Titans

Kabosh Theatre Company use Titanic Belfast as the set of their latest site-specific piece. It works

Jimmy McAleavey's Titans, a site specific Kabosh Theatre Company production, could have been a gimmicky show. It promised 'a theatrical trip behind the scenes at Titanic Belfast' … 'a world premiere for a world-class building'.

I had fears that this would be a folksy meander around our glossy new homage to the world's most famous liner, part of the mad outpouring of unquestioning pride about Titanic. I expected that we would meet a few famous faces from the past – poor old Thomas Andrews, perhaps, or Captain Smith – and have a gawk at the amazing architecture of Titanic Belfast, and that would be it.

Luckily, I was wrong. Yes, Titans is performed 'in promenade', the audience following the actors up stairs and escalators, along private corridors. And yes, it does feature characters from the Titanic story. But this is no lazy, corporate schlock.

On the contrary, Titans is a rich, opaque piece: its themes of loss, mortality, forgiveness and atonement linger in my mind long after I walk out the big shiny doors of Titanic Belfast.

Titans

We began in the Drawing Offices, where Titanic and the other leviathans of the White Star Line were designed. The plangent beauty of this decaying space never fails to strike me: it is atmospherically lit, choral music floats through the air.

A hooded figure strides in, declaiming the words of Psalm 130: 'out of the depths I cry to you, O Lord'. This anonymous man – anarchic pastor, lost soul, tortured madman, mystic – is our guide for the night. We follow him as he stalks the building, eavesdropping on his conversations. His quest – using a series of magic symbols – is to find a way to reunite with his wife and child, who lost their lives when Titanic sank.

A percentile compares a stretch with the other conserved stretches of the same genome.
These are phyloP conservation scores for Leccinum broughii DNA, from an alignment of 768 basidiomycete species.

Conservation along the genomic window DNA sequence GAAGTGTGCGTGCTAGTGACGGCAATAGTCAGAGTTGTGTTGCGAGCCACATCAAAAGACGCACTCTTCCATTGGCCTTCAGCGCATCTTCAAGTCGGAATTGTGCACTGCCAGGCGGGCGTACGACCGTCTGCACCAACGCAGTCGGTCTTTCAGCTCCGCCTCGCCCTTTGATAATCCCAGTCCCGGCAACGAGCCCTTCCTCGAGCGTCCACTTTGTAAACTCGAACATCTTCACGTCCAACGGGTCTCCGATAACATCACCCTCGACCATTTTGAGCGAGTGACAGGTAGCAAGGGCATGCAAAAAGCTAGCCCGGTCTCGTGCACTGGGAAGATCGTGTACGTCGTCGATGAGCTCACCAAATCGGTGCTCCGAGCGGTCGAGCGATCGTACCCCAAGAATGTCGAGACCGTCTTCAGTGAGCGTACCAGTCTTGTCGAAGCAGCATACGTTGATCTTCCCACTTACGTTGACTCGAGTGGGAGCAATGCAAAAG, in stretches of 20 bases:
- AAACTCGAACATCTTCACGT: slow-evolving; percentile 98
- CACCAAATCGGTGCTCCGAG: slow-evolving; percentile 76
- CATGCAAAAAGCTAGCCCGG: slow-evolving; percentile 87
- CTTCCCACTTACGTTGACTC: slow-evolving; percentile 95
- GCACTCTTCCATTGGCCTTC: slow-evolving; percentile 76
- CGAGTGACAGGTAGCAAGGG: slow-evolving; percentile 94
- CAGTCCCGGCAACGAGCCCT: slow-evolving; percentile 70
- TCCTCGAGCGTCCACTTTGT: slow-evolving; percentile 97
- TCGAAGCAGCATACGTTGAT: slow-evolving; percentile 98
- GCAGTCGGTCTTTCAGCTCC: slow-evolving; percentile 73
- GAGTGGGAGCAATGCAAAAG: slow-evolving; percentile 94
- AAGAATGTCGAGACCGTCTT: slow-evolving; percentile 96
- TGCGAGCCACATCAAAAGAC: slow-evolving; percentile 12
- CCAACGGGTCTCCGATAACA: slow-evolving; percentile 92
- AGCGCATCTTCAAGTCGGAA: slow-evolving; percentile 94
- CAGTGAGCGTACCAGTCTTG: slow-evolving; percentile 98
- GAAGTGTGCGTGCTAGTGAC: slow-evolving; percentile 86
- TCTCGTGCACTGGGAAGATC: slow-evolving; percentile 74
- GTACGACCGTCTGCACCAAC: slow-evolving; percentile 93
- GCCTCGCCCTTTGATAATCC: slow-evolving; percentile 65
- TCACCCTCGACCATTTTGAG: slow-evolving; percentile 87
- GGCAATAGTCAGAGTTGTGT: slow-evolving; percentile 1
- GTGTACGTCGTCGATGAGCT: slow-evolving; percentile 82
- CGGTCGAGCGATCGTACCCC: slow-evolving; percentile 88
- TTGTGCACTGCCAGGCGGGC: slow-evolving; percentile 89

On an emergency staircase, stark with strip lighting, we encounter Bruce Ismay, the disgraced chairman of the White Star Line, who survived the disaster, supposedly by dressing as a woman and slipping on to a lifeboat. Notoriously, he was responsible for reducing the number of lifeboats on board Titanic in order to make more promenade space.

Here, played with conviction by Ian McElhinney, Ismay is a shambling creature, a pale ghost of a man, convinced that he is unforgivable. 'No-one can know how precious life is until he had been responsible for so many dead,' he says.

Later, we come across Violet Jessop, the stewardess who became famous for surviving both the sinking of the Titanic and her sister ship, Britannic. Our desperate chaplain calls her 'the Jonah of the White Star Line', asking 'why did the sea spit you out again and again?'.

These encounters are perplexing – what answers does the pastor want? What does he expect these ghosts to give him? But the haunting lyricism of the writing and the energy of the performances keep the momentum going.

Titans is no sanitised tourist board fantasy. John Quinn, shipyard stoker, incongruously sipping a whiskey in the exclusive corporate suite at the top of the building, asks, 'Do we still have that servile spirit that we need a sunk ship to be proud of?' Good question.

The denouement of Titans is a moment of strange, almost eerie transcendence, which makes full use of the remarkable architecture of Titanic Belfast. Even the much-vaunted replica staircase from the ship – itself admittedly rather underwhelming, in both scale and quality – is used to great dramatic effect.

After such a crescendo it is a pity, then, that the audience is unable to applaud the players. Instead we are ushered into a gallery and left to wander confusedly among the exhibits for ten minutes, before being showed out of the building.

It is an awkward ending, a little anti-climactic. But Titans itself is a moving, resonant play, and – in a city currently gripped by Titanic mania – it offers a rewarding, curiously off-beat approach to an endlessly re-told story.

Titans runs until April 15, duration one hour, times 7.25pm, 8.00pm, 8.40pm and 9.15pm.